PULLMAN, Wash. — A little Martian dust seems to go a long way. A small amount of simulated crushed Martian rock mixed with a titanium alloy has created a stronger, more capable material in a 3D printing process that could one day be used on Mars to make tools or rocket parts.
The pieces were made by Washington State University researchers with as little as 5% up to 100% Martian regolith, a black powdery substance meant to mimic the rocky, inorganic material found on Earth’s surface. the red planet.
While parts with 5% Martian regolith were strong, parts with 100% regolith were found to be brittle and cracked easily. Still, even materials with a high Martian content would be useful for making coatings to protect equipment from rust or radiation damage, said Amit Bandyopadhyay, corresponding author of the study published in the International Journal of Applied. Ceramic Technology.
“In space, 3D printing is something that has to happen if we’re going to think about a manned mission, because we really can’t transport everything from here,” said Bandyopadhyay, a professor at the School of Mechanical and WSU Materials Engineering. “And if we forgot something, we can’t come back for it.”
Getting materials into space can be extremely expensive. For example, the authors noted that it costs NASA’s space shuttle about $54,000 to put a single kilogram of payload (about 2.2 pounds) into Earth orbit. Anything that can be made in space or on the planet would save weight and money – not to mention that if something breaks, astronauts would need a way to fix it on the spot. .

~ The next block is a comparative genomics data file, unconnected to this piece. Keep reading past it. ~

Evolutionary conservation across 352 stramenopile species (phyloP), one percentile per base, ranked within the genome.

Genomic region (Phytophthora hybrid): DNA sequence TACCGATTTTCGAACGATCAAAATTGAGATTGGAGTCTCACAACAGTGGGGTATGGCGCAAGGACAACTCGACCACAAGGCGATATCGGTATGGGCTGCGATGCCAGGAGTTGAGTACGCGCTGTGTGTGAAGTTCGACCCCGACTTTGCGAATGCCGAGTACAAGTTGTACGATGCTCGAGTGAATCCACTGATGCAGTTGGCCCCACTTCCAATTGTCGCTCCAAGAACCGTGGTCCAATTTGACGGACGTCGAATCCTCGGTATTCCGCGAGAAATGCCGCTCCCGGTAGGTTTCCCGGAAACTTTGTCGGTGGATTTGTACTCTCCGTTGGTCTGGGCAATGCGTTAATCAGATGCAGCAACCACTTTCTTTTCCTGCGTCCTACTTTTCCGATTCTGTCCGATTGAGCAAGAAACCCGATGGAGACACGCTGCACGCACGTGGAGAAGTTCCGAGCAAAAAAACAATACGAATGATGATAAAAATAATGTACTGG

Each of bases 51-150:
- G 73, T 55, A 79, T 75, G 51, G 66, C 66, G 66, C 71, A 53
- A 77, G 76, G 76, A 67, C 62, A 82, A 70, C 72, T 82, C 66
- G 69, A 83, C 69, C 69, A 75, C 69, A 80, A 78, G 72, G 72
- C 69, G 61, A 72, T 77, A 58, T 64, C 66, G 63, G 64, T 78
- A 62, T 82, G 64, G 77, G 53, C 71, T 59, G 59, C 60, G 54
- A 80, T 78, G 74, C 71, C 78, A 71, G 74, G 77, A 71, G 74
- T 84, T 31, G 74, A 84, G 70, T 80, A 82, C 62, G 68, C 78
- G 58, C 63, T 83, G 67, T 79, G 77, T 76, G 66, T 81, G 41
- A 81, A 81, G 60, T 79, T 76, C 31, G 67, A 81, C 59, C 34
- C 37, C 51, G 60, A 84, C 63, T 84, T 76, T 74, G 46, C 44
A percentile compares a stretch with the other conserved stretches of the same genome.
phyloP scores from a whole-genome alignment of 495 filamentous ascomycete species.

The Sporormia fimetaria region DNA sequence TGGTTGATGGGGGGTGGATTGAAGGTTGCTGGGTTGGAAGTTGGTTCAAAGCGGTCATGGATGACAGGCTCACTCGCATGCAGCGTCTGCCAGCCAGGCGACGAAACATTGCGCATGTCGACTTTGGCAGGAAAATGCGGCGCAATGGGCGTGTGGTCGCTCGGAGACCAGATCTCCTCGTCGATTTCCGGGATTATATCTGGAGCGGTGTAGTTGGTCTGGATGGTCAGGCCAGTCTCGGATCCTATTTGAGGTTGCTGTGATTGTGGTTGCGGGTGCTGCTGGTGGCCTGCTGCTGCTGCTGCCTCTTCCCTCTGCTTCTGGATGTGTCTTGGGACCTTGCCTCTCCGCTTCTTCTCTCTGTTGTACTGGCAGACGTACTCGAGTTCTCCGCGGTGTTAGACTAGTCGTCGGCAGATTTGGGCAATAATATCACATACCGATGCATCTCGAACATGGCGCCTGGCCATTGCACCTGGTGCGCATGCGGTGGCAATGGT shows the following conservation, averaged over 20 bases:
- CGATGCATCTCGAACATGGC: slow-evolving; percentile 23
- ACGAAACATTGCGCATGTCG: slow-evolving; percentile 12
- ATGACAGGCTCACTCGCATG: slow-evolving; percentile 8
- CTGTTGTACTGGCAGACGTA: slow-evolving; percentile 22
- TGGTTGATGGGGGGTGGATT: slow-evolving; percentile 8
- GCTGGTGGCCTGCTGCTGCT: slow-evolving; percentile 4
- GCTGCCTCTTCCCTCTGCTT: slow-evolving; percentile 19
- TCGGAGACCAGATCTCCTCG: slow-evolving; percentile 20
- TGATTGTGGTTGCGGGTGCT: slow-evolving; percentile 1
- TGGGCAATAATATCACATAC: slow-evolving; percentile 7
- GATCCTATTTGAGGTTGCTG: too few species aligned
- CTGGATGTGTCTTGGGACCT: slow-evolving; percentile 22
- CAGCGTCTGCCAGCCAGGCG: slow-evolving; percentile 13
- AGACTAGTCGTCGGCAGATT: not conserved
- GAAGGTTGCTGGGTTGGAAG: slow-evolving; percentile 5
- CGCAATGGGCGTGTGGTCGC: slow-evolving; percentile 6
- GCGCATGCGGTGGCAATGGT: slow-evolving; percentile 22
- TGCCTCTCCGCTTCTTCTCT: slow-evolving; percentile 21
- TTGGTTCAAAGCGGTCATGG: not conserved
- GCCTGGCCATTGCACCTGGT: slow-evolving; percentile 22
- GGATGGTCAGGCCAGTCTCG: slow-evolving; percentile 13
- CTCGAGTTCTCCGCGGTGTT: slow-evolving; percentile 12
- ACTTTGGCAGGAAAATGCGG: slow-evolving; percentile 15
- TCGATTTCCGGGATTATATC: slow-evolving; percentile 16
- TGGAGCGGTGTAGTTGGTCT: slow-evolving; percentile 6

Bandyopadhyay first demonstrated the feasibility of the idea in 2011 when his team used 3D printing to make parts from lunar regolith, simulated crushed moon rock, for NASA. Since then, space agencies have embraced the technology, and the International Space Station has its own 3D printers to manufacture materials needed on-site and for experiments.
For this study, Bandyopadhyay and graduate students Ali Afrouzian and Kellen Traxel used a powder-based 3D printer to mix simulated Martian rock dust with titanium alloy, a metal often used in space exploration for its strength and its heat resistance properties. As part of the process, a high-powered laser heated the materials to over 2,000 degrees Celsius (3,632 F). Then, the molten mixture of Martian-ceramic regolith and metallic material flowed onto a moving platform that allowed the researchers to create different sizes and shapes. After the material cooled, the researchers tested it for strength and durability.
The ceramic material made from 100% Martian rock dust cracked as it cooled, but as Bandyopadhyay pointed out, it could still make good coatings for radiation shields because the cracks don’t matter in this context. But just a bit of Martian dust, the mix with 5% regolith, not only didn’t crack or bubble, but also had better properties than the titanium alloy alone, which meant it could be used for manufacture lighter parts that could still support heavy loads.
“It gives you a better material that’s stronger and harder, so it can perform significantly better in certain applications,” he said.
This study is just the beginning, Bandyopadhyay said, and future research could produce better composites using different metals or 3D printing techniques.
“It establishes that it’s possible, and maybe we should think in that direction because it’s not just about making plastic parts that are weak, but metal-ceramic composite parts that are strong and can be used for any kind of structural parts,” he said.